Sólstafir
Köld

I only recently discovered Iceland’s Sólstafir, a band that I wish I had gotten to know earlier. Their previous album, 2005’s Masterpiece Of Bitterness became one of my all time favorite records as the band seemed to blend post-rock with their blackened heavy metal heritage flawlessly for a truly mind-expanding experience; sharing a similarity to what Enslaved have done with their career (albeit musically somewhat different.)

Sólstafir’s newest album Köld (which was basically released a year ago) continues the formula with slight changes here and there. Their sound is taken further. What’s notable from the get-go is that there seems to be a new leaning towards ‘80s pop. And by that I don’t mean they’ve gone all Duran Duran, but the production has that nostalgic, open feel to it and the songs do contain elements I remember from the music videos I watched as a kid. While the band’s metalness might have shifted away from the spotlight of the stadiums, the mentality is still very much present within the songs and it’s safe to say that the band’s origin can be easily heard. Even so, with the evolution taking place and with Sólstafir’s black metal days further adrift, the band remains true to them, still sounding very much like Sólstafir.

The song material and presentation is once again interesting throughout. Ranging from quiet to loud, slow to fast, personal to universal; the whole spectrum is contained within the 70 minutes of music. And that number, 70, should be an indication that this isn’t for the fast-food inclined. The album and its music is intense, even at times when the organized chaos is subdued as is the case with the mid-point song “Necrologue” that reminds me of Nine Inch Nails’ more emotional and quiet anthems. But in general, Köld brings Finland’s post-rock pioneer Magyar Posse and, especially, their Kings of Time album to mind.

The influences the band has incorporated are plenty and each track seems to have its own set. It’s not just the music that helps to sell the mix; Aðalbjörn Tryggvason’s vocals are worthy of a mention alone as they too, do go through the whole mental spectrum, from screams to clean-sung moments where the rasp brings an overburdened emotion forth. The guy’s material would do justice to any Neurosis recording.

As perfect as I might make Köld seem, it’s not a flawless album. The aforementioned 70-minute length has its toll; not all the moments are as sharp as they could be and some trimming and adjusting might have given it a bit more of an impact dramatically. But it’s hard to hold that against the album, as when you’re open to its call, it will lure you in to its world. The album might not be as good as the one before, but quite frankly, I don’t care as this beast is somewhat different and thus defends its own existence. Especially when the band has achieved so much musically and this is just their third full-length.

While the ‘80s influenced post-rock, spiced with progressive ideas and most of all Ennio Morricone could be considered to be in connection with Iceland, its past and the awesome beauty the land holds, I think Köld points to the probability of the exact opposite.

The album paints an image of the desolate land, plagued by the ever-growing virus that is shortsighted industrialization; full of emptiness covered in metal, rust and dust. What once was a land of natural beauty, has now been assimilated by the mechanical touch of the humankind. There’s a craving of the old, better days, better ways. To me, this becomes apparent with the song “World Void of Souls”, where the listener sits around campfire and the narrator recollects the beauty in the midst of all the colorless, black and white days that blend seamlessly together.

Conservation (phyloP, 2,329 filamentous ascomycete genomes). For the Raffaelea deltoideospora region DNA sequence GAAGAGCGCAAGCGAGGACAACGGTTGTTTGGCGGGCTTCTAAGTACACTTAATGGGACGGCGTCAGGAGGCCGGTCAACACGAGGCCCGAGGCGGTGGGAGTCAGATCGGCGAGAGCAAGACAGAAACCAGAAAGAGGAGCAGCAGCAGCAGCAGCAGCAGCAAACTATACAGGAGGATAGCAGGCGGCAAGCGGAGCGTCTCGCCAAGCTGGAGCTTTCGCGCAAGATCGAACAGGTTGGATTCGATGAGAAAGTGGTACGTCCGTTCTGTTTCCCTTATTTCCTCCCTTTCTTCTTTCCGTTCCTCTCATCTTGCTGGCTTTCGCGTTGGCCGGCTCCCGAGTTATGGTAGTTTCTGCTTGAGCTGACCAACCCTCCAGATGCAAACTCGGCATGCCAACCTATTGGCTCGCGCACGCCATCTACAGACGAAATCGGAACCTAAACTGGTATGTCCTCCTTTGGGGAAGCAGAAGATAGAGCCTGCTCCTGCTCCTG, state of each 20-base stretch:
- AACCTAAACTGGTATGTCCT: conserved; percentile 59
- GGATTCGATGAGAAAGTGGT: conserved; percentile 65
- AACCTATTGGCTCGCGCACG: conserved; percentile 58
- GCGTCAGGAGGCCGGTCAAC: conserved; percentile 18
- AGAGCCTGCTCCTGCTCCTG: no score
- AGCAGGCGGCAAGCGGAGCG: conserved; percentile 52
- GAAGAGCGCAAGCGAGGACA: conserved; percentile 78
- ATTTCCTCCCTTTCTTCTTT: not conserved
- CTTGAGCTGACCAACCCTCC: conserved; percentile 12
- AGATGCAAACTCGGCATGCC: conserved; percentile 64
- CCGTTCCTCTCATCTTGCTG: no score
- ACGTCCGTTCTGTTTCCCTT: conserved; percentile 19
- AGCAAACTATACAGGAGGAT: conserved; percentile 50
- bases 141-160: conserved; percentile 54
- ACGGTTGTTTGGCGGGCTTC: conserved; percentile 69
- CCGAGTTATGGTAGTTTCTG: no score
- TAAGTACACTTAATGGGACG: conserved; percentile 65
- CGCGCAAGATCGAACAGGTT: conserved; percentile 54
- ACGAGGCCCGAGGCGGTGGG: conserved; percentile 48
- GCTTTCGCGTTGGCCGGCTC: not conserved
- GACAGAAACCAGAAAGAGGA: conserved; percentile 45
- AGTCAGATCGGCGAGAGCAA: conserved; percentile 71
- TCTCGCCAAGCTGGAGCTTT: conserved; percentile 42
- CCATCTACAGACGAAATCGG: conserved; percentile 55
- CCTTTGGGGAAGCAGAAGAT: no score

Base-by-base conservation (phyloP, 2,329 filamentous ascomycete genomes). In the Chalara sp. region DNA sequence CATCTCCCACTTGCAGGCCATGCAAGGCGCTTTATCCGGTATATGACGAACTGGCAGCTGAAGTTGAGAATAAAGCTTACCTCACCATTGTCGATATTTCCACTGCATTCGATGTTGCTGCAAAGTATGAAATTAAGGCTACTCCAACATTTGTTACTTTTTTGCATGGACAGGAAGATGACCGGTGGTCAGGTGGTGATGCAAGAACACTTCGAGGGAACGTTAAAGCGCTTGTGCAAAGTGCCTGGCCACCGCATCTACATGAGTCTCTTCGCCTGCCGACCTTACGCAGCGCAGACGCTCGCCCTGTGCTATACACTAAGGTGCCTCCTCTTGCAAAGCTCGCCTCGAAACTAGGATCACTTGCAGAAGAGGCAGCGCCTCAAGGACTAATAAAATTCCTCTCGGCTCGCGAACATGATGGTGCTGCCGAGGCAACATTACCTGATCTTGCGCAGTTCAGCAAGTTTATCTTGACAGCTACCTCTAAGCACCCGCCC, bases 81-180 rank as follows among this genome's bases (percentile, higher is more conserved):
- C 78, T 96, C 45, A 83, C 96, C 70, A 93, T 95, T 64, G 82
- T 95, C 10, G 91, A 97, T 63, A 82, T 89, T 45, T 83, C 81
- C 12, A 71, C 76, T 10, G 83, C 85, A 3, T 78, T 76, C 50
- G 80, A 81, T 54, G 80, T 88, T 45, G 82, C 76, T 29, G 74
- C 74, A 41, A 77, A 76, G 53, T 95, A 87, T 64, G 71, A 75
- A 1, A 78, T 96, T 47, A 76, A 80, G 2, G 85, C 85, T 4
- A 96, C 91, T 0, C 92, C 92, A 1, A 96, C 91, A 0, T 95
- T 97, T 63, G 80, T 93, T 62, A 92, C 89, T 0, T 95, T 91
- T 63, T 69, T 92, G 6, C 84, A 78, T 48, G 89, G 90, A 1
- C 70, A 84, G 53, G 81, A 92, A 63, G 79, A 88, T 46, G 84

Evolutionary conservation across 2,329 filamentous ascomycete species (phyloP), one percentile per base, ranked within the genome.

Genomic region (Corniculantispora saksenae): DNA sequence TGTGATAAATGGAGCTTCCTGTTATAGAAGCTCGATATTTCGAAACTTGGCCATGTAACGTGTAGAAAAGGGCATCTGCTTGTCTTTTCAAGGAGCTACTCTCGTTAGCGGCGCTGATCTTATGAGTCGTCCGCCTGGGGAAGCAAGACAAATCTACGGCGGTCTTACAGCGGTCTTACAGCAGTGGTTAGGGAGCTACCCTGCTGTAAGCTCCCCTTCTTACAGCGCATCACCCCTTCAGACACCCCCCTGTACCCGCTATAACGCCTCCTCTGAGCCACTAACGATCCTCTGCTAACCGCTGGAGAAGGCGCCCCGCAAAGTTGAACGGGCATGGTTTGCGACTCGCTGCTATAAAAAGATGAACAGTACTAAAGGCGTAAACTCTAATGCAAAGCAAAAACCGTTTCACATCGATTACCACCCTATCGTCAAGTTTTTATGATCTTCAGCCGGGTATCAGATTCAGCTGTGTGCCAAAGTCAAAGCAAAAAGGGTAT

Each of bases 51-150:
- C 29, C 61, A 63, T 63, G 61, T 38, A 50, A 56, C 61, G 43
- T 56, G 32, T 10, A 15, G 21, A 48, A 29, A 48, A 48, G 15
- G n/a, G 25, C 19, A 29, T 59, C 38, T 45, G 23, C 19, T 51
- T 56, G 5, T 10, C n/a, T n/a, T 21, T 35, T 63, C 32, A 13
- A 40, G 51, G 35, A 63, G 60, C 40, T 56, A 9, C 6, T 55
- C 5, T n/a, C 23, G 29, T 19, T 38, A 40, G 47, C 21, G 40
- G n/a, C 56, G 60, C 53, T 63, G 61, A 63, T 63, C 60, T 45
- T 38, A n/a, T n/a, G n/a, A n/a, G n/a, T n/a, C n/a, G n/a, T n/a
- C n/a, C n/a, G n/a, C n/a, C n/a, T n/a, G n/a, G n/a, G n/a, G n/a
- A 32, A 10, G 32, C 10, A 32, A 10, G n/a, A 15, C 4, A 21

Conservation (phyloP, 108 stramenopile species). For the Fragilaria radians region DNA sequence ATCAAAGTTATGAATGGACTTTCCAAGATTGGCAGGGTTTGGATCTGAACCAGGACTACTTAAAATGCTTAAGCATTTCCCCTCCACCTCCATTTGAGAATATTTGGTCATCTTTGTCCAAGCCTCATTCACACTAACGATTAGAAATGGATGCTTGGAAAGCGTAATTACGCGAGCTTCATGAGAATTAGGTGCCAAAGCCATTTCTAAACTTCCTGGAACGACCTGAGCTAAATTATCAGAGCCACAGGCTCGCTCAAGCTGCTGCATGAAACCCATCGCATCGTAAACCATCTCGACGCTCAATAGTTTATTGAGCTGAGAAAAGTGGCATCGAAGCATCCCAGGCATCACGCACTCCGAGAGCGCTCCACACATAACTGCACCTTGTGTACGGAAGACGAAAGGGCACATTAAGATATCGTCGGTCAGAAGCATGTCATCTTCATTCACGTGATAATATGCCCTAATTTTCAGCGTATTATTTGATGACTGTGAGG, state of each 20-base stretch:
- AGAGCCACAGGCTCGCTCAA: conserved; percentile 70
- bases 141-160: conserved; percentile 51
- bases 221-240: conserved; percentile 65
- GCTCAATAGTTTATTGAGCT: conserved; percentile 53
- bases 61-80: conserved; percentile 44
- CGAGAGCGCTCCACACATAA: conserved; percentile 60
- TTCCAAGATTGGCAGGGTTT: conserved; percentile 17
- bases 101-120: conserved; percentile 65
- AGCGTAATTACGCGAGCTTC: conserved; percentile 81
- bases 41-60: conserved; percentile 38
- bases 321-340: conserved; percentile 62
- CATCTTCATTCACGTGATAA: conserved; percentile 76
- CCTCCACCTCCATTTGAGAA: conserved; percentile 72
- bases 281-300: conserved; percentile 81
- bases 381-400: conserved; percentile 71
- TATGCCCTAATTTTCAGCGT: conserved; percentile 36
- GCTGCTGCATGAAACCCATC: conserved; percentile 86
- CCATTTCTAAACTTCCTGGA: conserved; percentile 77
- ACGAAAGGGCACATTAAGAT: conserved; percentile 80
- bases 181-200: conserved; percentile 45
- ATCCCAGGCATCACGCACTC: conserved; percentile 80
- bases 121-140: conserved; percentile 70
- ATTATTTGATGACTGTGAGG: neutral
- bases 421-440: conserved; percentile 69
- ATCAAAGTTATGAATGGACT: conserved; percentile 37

On Köld, Sólfstafir pictures what lies tomorrow for Iceland, with its massive land altering projects, naive politicians and bankrupt economy of aluminum dreams; Köld becomes the Nordic Blade Runner. And I adore Blade Runner.

[Visit the band's website]
Written by Mikko K.
February 2nd, 2010

Comments

  1. Commented by: Erik Thomas

    wow- the Saints will win the super bowl- hell hath frozen over, pigs are flying and a review from Apollyon!- things are looking up, now if Chris would write a review-id put money on the game…

    :)


  2. Commented by: bast

    Very good album. Necrologue is a great song!


  3. Commented by: gabaghoul

    great reveiw been meaning to check this out since you’ve been raving about it (I think I listened to it once last year but I can’t remember – will definitely pay more attention this time)


  4. Commented by: drowningincorn

    Holy shit is this album good! It’s one of those albums that is greater as a whole than each individual song. I don’t know how I’ve missed these guys but I’m definitely looking to get some of their older albums.


  5. Commented by: Apollyon

    If you like Köld, then the previous album will definitely blow your mind.


  6. Commented by: timshel

    It’s funny you got an ’80s pop vibe out of this album because when I first heard “Pale Rider” I thought the singer sounded like a viking metal version of Bono. He has that cooler-than-cool rock star presence…

    “If you meet me at the war tonight…

    One of us shall surely die/
    I don’t care, no I just don’t care/
    Either way I die tonight/
    So I don’t care/
    No I just don’t care”

    I’m not sure if Bono is even cool enough to pull off those lines.


  7. Commented by: Apollyon

    I was trying to figure out a good reference when I wrote the review and the 80s part, but the mind shot blank. But now that you mention it, I definitely should have mentioned U2 and Bono in some context. Good call!


  8. Commented by: Inside Bilderberg

    Great band, saw them live first time this summer and they were brilliant.


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